International Peace Institute
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The International Peace Institute (IPI) is an independent non-profit research and policy development institution based in New York. IPI specializes in multilateral approaches to peace and security issues, working closely with the Secretariat and membership of the United Nations. IPI’s primary objective is to promote effective international responses to new and emerging issues and crises through research, analysis, and policy development.
The International Peace Institute (formerly the International Peace Academy) was created with support from UN Secretary-General U Thant in 1970, originally with the purpose of studying UN peacekeeping and developing peacekeeping doctrine, with strong financial backing from Ruth Forbes Young. Its first President was Maj. Gen. Indar Jit Rikhye, a distinguished Indian commanding officer of UN peacekeeping forces and a former military advisor to the UN Secretary-General. Under his tenure, IPA initiated an innovative program aimed at training civilians and military officers together for the challenges of preventing conflict and building peace.
In 1990, under Olara Otunnu, a Ugandan diplomat and politician, IPI branched out into the political dimensions of war and peace. During this time, IPI became known for its case studies of UN field operations and for its forward-looking analysis on new roles for the UN in the security sphere. Otunnu also initiated IPA's Africa Program, which is currently its longest-running program.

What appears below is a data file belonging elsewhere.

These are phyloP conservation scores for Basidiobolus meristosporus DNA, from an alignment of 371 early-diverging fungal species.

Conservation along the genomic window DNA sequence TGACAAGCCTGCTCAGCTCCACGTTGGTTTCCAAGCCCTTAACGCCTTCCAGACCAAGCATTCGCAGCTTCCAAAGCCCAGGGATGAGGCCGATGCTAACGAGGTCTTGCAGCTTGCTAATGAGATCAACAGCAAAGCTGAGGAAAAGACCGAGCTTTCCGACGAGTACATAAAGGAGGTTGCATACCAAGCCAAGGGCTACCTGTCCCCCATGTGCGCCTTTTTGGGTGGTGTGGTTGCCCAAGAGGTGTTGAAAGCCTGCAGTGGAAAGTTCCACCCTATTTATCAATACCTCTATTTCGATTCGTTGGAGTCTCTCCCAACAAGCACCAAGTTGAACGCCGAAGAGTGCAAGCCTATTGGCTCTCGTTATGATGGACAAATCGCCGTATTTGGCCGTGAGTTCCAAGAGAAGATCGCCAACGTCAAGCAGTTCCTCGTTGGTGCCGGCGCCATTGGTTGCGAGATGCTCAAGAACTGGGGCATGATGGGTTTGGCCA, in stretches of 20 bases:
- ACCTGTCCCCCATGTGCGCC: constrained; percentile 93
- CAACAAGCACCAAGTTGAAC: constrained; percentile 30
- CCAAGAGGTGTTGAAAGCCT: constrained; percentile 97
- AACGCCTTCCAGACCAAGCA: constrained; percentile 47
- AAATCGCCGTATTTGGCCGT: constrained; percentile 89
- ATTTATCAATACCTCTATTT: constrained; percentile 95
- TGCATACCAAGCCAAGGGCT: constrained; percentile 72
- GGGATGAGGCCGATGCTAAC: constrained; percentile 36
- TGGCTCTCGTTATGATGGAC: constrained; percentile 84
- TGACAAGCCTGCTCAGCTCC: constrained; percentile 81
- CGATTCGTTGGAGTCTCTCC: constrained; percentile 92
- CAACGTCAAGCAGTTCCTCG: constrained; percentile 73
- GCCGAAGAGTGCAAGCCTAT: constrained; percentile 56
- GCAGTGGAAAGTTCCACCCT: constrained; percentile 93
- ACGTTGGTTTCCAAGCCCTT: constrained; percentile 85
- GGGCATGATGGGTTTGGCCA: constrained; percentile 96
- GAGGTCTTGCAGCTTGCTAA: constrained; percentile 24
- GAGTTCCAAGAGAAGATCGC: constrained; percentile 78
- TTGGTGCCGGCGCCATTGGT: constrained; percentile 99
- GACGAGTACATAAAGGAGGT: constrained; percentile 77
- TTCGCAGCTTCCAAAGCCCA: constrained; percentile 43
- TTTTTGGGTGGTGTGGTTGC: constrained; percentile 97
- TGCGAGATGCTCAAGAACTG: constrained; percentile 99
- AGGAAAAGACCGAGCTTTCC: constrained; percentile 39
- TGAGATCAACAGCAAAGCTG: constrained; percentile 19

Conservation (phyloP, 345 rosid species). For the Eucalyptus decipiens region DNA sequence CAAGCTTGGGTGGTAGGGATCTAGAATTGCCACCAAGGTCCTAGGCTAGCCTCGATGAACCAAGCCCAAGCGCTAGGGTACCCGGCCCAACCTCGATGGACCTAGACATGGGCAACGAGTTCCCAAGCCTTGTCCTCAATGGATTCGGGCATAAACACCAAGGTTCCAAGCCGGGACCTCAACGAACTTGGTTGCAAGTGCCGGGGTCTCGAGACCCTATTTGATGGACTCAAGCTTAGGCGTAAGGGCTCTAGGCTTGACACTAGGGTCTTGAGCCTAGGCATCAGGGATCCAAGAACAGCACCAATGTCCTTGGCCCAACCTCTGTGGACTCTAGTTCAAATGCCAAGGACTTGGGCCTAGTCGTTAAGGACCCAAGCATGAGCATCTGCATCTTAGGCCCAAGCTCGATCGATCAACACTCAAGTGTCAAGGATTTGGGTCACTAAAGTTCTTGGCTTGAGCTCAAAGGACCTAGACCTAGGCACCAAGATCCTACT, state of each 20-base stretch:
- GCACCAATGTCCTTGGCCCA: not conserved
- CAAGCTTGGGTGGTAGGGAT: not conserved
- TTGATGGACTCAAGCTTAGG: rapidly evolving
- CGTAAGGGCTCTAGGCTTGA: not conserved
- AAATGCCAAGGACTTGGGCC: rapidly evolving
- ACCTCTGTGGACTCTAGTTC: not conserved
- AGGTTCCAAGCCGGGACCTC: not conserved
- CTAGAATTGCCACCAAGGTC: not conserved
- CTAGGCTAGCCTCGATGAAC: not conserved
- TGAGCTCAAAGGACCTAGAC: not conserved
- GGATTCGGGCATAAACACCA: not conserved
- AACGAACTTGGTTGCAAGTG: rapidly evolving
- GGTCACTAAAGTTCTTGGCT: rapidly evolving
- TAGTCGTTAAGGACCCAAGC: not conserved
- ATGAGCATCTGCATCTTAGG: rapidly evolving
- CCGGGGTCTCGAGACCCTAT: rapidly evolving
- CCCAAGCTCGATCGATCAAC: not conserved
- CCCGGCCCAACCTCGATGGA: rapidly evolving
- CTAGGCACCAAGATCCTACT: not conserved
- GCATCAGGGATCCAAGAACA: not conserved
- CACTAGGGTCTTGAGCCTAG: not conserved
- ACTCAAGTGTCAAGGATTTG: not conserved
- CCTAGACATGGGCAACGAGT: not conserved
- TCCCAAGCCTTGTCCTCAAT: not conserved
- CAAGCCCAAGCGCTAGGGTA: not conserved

The next IPI President, in 1998, was David M. Malone, a Canadian scholar-diplomat. Malone took IPA more deeply into the realm both of scholarship and of policy advocacy, focused in part on the work of the UN Security Council. IPA broke new ground on the economics of war, on links between the causes of conflict and conflict prevention, the nexus of security and development and on new forms of international governance, such as transitional administration. It became a source of expertise for the media in which Malone and his IPA colleagues published frequent opinion and analytical pieces.
Since 2005, IPI has been led by Terje Rød-Larsen, a principal architect of the Oslo Peace Accords (between the PLO and the Government of Israel) and a Norwegian sociologist and diplomat who has served the UN as its senior envoy in the Middle East. IPI today focuses its work on crisis and the response capacity of international institutions, UN reform, statebuilding/peacebuilding, and has specific regional programs on the Middle East, Africa, and Asia. Rød-Larsen serves simultaneously as the UN Secretary General's Special Envoy for the Implementation of Security Council Resolution 1559.
Published alumni of IPI, today widely spread across the academic and policy worlds, include Michael Doyle (now of Columbia University), Robert Orr (Assistant Secretary-General of the UN), Thant Myint-U, Margaret Vogt, Simon Chesterman (now at the NYU School of Law), Ameen Jan, Karin Wermester, Necla Tschirgi, Karen Ballentine, John Hirsch, Adekeye Adebajo (now Director the Center on Conflict Resolution in Cape Town), W.P.S. Sidhu (now Director of the New Issues in Security Course at the Geneva Centre for Security Policy), Chandra Lekha Sriram (Professor of Law, University of London, School of Oriental and African Studies), Heiko Nitzschke, Sebastian von Einsiedel, Jake Sherman, Angela Muvumba, Aida Mengistu, Charles Cater, Ruth Iyob, Ian Martin (UN Special Envoy in Nepal), Agnes Hurwitz and Chetan Kumar.
The body of IPI's scholarship over the past fifteen years is considerable and much cited.